Brick Lane

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Shearling coat – Vintage, I also love this one from ACNE Studios; Skirt – vintage from Rokit; Shirt – Oscar Milo; Hat – H&M; Shoes – Converse; Bag – Yves Saint Laurent vintage.

One of the best things about London is that here you can wear whatever you want and nobody will bat an eye. In fact, the general rule seems to be the weirder, the cooler. I was speaking to an Italian friend recently, and they said that the reason they’re obsessed with London is that contrary to living in a small town, where you feel like everything you wear and do is scrutinised, in London you can truly be yourself – and if this means wearing a neon-colour onesie leotard and a handlebar moustache, even then you can do it relatively unnoticed. More importantly, you can do it and be not just accepted, but encouraged.

Nowhere is this truer than for East London. Here you walk past eclectic hipster cafes, breweries and street food stalls, and everybody looks absurdly cool. Much like the street art on the walls, people wear clashing colours, prints and cuts that are a mix of vintage, thrift-shop, designer and high-street and somehow it all seems to work. When I go to Brick Lane I usually get off at Liverpool Street Tube and wander up Frying Pan alley toward Spitalfields. The cobblestone alleys have some cute boutiques and cafes and I’m guessing are the vestiges of what East London probably once looked like. From Spitalfields, which has fun browsing with a market and some old-timey looking groceries and sweet shops, I go on to Brick Lane where most of the vintage and thrift stores are.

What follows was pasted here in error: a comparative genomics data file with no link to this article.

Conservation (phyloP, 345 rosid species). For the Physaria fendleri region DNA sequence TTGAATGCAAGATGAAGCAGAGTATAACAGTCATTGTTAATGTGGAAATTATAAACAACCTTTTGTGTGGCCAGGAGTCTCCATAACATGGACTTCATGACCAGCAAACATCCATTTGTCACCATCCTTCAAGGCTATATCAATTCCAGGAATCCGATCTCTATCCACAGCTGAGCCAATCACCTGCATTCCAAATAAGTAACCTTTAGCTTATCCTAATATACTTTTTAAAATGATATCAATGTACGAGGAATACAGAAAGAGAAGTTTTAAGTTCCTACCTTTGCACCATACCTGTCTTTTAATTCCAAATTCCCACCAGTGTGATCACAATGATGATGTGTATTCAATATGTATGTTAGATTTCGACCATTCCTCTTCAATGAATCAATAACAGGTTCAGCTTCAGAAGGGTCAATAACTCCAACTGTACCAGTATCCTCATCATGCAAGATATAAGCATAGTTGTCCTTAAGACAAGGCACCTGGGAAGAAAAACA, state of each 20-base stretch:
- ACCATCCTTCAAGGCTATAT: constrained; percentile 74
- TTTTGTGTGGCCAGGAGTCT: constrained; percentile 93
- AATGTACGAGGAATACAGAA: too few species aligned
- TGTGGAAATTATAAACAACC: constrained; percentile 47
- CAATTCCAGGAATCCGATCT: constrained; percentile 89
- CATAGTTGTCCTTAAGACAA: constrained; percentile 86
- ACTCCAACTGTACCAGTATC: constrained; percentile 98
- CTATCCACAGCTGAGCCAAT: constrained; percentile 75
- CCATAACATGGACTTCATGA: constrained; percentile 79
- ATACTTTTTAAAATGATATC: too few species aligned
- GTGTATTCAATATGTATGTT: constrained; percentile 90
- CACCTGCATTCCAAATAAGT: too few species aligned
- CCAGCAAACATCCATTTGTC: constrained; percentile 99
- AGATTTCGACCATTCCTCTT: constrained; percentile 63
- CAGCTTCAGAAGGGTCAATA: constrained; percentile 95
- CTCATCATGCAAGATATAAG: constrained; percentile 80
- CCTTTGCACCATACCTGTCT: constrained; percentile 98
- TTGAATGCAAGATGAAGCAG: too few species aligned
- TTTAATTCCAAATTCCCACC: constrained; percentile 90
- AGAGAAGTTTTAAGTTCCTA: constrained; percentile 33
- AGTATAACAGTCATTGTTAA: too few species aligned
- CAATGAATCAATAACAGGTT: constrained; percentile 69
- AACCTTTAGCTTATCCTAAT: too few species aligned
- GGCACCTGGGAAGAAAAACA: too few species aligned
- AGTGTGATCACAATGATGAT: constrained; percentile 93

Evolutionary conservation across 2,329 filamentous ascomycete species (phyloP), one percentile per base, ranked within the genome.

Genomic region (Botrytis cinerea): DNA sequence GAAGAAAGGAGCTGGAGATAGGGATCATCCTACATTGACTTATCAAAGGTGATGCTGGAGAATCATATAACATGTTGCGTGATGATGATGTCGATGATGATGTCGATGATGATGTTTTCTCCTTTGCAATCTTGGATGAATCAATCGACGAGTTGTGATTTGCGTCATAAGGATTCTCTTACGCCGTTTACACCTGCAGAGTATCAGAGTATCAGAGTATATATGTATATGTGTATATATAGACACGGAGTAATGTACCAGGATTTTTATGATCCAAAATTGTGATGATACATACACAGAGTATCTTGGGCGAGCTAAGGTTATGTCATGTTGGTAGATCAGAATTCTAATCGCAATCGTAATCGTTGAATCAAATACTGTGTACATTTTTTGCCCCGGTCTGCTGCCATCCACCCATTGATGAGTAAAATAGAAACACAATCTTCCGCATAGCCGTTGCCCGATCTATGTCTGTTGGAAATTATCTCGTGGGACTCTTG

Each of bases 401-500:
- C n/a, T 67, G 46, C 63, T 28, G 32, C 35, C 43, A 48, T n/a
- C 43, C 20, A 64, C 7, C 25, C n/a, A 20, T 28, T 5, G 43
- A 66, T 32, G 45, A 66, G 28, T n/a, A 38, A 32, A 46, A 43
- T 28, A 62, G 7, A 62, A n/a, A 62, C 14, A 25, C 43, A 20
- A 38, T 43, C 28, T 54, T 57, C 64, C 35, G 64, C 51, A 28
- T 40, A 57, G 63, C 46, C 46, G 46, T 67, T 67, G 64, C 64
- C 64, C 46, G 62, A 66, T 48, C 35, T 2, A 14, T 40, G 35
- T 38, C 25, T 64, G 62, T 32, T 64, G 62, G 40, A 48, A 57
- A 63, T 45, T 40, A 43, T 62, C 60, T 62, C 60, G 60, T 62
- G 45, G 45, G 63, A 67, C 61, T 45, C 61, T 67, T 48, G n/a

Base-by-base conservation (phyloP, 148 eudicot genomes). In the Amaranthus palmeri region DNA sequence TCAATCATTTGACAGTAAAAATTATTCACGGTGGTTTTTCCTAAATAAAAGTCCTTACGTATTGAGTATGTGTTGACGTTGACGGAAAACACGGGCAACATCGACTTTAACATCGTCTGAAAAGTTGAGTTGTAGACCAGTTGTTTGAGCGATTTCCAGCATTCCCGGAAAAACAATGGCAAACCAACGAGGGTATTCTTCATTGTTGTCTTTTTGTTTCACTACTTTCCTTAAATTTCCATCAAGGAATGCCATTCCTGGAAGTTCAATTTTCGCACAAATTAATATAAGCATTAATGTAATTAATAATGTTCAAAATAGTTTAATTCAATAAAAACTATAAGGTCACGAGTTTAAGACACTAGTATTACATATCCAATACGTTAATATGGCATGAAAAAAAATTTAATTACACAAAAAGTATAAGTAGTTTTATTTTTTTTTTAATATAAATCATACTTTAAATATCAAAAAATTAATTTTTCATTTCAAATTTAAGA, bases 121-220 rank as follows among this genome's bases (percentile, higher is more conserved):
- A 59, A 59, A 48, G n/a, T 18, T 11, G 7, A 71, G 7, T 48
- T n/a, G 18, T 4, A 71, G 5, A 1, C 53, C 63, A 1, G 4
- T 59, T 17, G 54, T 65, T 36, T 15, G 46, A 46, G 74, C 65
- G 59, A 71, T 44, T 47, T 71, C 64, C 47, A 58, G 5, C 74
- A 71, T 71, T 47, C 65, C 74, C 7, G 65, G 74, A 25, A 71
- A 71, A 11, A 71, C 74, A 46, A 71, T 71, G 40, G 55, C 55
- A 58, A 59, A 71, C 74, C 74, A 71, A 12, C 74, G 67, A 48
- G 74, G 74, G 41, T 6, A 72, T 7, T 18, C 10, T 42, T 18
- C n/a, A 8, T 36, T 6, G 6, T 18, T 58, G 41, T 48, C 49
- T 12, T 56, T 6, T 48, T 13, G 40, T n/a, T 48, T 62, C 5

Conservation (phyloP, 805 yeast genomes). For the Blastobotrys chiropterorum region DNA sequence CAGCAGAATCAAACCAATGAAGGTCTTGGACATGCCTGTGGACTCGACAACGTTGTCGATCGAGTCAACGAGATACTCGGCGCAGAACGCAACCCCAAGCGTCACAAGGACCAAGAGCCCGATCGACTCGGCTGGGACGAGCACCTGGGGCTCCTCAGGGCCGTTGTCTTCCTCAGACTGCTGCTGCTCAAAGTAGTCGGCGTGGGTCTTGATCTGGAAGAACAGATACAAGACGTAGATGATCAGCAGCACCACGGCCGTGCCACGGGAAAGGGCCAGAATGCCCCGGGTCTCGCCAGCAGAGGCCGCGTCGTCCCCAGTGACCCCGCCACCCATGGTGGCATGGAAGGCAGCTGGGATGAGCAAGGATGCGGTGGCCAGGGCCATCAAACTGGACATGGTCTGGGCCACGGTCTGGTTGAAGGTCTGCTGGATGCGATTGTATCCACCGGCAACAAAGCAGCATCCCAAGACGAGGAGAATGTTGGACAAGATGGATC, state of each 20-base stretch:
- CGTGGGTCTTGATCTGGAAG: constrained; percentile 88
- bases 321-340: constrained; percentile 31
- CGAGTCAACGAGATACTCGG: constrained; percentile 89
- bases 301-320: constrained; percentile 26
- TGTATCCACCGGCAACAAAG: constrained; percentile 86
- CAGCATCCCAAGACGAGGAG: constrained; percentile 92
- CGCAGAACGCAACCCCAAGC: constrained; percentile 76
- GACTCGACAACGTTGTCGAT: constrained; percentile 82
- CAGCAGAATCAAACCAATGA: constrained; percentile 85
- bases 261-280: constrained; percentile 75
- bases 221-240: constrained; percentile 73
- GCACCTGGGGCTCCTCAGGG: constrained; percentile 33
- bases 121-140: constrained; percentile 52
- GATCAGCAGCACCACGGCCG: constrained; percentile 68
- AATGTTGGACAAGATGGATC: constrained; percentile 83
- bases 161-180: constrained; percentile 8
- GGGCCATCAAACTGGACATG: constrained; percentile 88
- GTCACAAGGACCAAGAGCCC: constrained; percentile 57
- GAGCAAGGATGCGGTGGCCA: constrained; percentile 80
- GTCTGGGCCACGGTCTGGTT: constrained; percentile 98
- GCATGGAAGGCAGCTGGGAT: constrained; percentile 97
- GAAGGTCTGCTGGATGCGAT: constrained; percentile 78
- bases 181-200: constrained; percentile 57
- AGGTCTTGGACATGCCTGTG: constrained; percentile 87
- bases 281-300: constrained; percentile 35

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Eating:

My old Place – Brick Lane has to be one of the most diverse areas of London – so if you have a craving for pretty much anything, you’ll find it here. My absolute, without a shadow of a doubt, could-not-recommend-it-more, most favourite place in London is Szechuan restaurant My Old Place in Liverpool Street. I’ve looked up reviews and to my surprise they’re not as great as I expected. I can only put this down to the fact that the food here is very authentic, so a lot of the options are very spicy and consist of offal and other strange bits of meat. And the service, well, the stuff just comes when it’s ready, so you could just be eating plain rice while your food-less friends stare hungrily at you. You won’t be hungry for long though – the portions are huge, which makes for a nice change in London. The lamb skewers are incredible.

Dark Sugars – That glorious chocolate truffle shop in the last pic.

The Beigel Place – A rough and ready Brick Lane institution that makes delicious bagels – try their famous salt beef bagel.

Barbican Tandoori – I adore Indian food, and although Brick Lane has the highest concentration of Indian and Bengali restaurants in London, I have to say I’ve never found one here that I really liked (even though each restaurant claims to be the best one in London!) I find that my favourite Indian restaurants I’ve usually just stumbled upon in random places. One of my favourites is Barbican Tandoori, which though totally unglamorous – it’s underground and windowless – has lovely food. Incidentally, the Barbican Centre is also really worth seeing if you’re visiting London. It’s been called London’s biggest eyesore by some but I think its 70’s architecture is beautiful. I may be slightly biased as my boyfriend used to live in a studio flat here (which also had all the original seventies features), but it really is worth visiting the tropical garden and taking a walk down its slightly surreal walkways that make you feel like you’re in some out-dated sci-fi movie.

Brick Lane

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